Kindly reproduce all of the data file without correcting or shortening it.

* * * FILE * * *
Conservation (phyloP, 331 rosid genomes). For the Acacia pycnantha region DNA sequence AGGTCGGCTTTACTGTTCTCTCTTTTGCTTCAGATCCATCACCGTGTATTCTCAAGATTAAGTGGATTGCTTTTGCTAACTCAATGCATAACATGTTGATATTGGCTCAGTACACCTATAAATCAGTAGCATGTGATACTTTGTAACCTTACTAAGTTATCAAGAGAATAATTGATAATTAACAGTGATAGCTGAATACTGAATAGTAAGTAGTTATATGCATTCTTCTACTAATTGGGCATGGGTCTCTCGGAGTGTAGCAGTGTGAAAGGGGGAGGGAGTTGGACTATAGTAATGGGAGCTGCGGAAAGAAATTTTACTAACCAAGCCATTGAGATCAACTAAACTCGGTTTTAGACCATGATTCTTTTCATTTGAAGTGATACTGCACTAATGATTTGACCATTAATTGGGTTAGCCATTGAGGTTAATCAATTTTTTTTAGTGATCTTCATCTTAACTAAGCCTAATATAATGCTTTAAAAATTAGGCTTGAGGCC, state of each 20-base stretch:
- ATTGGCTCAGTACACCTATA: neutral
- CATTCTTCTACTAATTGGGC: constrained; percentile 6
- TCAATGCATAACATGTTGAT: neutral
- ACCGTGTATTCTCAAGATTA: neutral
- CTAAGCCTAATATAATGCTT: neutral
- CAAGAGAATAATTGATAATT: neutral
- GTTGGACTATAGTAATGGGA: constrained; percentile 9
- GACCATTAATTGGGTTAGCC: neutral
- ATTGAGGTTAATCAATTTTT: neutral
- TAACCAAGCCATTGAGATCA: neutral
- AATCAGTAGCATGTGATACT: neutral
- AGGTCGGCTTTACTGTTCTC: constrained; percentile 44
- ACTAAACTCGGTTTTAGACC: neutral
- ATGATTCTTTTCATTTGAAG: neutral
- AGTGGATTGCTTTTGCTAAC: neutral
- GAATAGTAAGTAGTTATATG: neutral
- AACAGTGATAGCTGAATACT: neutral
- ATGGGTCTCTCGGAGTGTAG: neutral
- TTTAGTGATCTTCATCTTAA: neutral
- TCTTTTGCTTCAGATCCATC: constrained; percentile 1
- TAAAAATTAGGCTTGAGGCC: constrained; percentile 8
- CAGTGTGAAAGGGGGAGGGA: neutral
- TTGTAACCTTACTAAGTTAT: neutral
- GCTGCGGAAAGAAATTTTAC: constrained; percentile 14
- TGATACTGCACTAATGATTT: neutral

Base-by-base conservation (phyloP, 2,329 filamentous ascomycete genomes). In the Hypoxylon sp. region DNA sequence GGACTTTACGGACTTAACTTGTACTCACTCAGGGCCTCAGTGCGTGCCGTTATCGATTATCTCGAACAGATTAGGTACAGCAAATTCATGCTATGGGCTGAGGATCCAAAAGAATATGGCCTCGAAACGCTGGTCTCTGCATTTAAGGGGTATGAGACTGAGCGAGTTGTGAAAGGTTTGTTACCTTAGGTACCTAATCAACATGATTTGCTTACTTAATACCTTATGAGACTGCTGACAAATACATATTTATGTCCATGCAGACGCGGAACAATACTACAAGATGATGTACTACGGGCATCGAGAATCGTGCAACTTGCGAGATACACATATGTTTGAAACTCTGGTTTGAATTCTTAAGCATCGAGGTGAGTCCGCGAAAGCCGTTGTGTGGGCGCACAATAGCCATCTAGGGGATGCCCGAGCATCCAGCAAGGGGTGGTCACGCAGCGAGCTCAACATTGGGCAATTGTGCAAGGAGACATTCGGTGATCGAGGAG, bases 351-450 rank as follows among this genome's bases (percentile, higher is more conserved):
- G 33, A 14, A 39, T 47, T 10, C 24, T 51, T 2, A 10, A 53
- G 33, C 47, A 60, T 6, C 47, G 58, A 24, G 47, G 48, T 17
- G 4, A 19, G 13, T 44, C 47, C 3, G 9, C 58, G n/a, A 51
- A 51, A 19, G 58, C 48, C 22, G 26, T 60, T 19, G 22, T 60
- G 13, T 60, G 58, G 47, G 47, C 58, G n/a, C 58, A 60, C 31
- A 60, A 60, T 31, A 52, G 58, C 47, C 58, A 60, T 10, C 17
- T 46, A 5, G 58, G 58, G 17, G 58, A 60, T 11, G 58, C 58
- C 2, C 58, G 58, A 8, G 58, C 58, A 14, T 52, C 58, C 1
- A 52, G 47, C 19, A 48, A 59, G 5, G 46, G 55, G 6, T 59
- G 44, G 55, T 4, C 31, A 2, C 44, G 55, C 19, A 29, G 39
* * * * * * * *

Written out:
Conservation (phyloP, 331 rosid genomes). For the Acacia pycnantha region DNA sequence AGGTCGGCTTTACTGTTCTCTCTTTTGCTTCAGATCCATCACCGTGTATTCTCAAGATTAAGTGGATTGCTTTTGCTAACTCAATGCATAACATGTTGATATTGGCTCAGTACACCTATAAATCAGTAGCATGTGATACTTTGTAACCTTACTAAGTTATCAAGAGAATAATTGATAATTAACAGTGATAGCTGAATACTGAATAGTAAGTAGTTATATGCATTCTTCTACTAATTGGGCATGGGTCTCTCGGAGTGTAGCAGTGTGAAAGGGGGAGGGAGTTGGACTATAGTAATGGGAGCTGCGGAAAGAAATTTTACTAACCAAGCCATTGAGATCAACTAAACTCGGTTTTAGACCATGATTCTTTTCATTTGAAGTGATACTGCACTAATGATTTGACCATTAATTGGGTTAGCCATTGAGGTTAATCAATTTTTTTTAGTGATCTTCATCTTAACTAAGCCTAATATAATGCTTTAAAAATTAGGCTTGAGGCC, state of each 20-base stretch:
- ATTGGCTCAGTACACCTATA: neutral
- CATTCTTCTACTAATTGGGC: constrained; percentile 6
- TCAATGCATAACATGTTGAT: neutral
- ACCGTGTATTCTCAAGATTA: neutral
- CTAAGCCTAATATAATGCTT: neutral
- CAAGAGAATAATTGATAATT: neutral
- GTTGGACTATAGTAATGGGA: constrained; percentile 9
- GACCATTAATTGGGTTAGCC: neutral
- ATTGAGGTTAATCAATTTTT: neutral
- TAACCAAGCCATTGAGATCA: neutral
- AATCAGTAGCATGTGATACT: neutral
- AGGTCGGCTTTACTGTTCTC: constrained; percentile 44
- ACTAAACTCGGTTTTAGACC: neutral
- ATGATTCTTTTCATTTGAAG: neutral
- AGTGGATTGCTTTTGCTAAC: neutral
- GAATAGTAAGTAGTTATATG: neutral
- AACAGTGATAGCTGAATACT: neutral
- ATGGGTCTCTCGGAGTGTAG: neutral
- TTTAGTGATCTTCATCTTAA: neutral
- TCTTTTGCTTCAGATCCATC: constrained; percentile 1
- TAAAAATTAGGCTTGAGGCC: constrained; percentile 8
- CAGTGTGAAAGGGGGAGGGA: neutral
- TTGTAACCTTACTAAGTTAT: neutral
- GCTGCGGAAAGAAATTTTAC: constrained; percentile 14
- TGATACTGCACTAATGATTT: neutral

Base-by-base conservation (phyloP, 2,329 filamentous ascomycete genomes). In the Hypoxylon sp. region DNA sequence GGACTTTACGGACTTAACTTGTACTCACTCAGGGCCTCAGTGCGTGCCGTTATCGATTATCTCGAACAGATTAGGTACAGCAAATTCATGCTATGGGCTGAGGATCCAAAAGAATATGGCCTCGAAACGCTGGTCTCTGCATTTAAGGGGTATGAGACTGAGCGAGTTGTGAAAGGTTTGTTACCTTAGGTACCTAATCAACATGATTTGCTTACTTAATACCTTATGAGACTGCTGACAAATACATATTTATGTCCATGCAGACGCGGAACAATACTACAAGATGATGTACTACGGGCATCGAGAATCGTGCAACTTGCGAGATACACATATGTTTGAAACTCTGGTTTGAATTCTTAAGCATCGAGGTGAGTCCGCGAAAGCCGTTGTGTGGGCGCACAATAGCCATCTAGGGGATGCCCGAGCATCCAGCAAGGGGTGGTCACGCAGCGAGCTCAACATTGGGCAATTGTGCAAGGAGACATTCGGTGATCGAGGAG, bases 351-450 rank as follows among this genome's bases (percentile, higher is more conserved):
- G 33, A 14, A 39, T 47, T 10, C 24, T 51, T 2, A 10, A 53
- G 33, C 47, A 60, T 6, C 47, G 58, A 24, G 47, G 48, T 17
- G 4, A 19, G 13, T 44, C 47, C 3, G 9, C 58, G n/a, A 51
- A 51, A 19, G 58, C 48, C 22, G 26, T 60, T 19, G 22, T 60
- G 13, T 60, G 58, G 47, G 47, C 58, G n/a, C 58, A 60, C 31
- A 60, A 60, T 31, A 52, G 58, C 47, C 58, A 60, T 10, C 17
- T 46, A 5, G 58, G 58, G 17, G 58, A 60, T 11, G 58, C 58
- C 2, C 58, G 58, A 8, G 58, C 58, A 14, T 52, C 58, C 1
- A 52, G 47, C 19, A 48, A 59, G 5, G 46, G 55, G 6, T 59
- G 44, G 55, T 4, C 31, A 2, C 44, G 55, C 19, A 29, G 39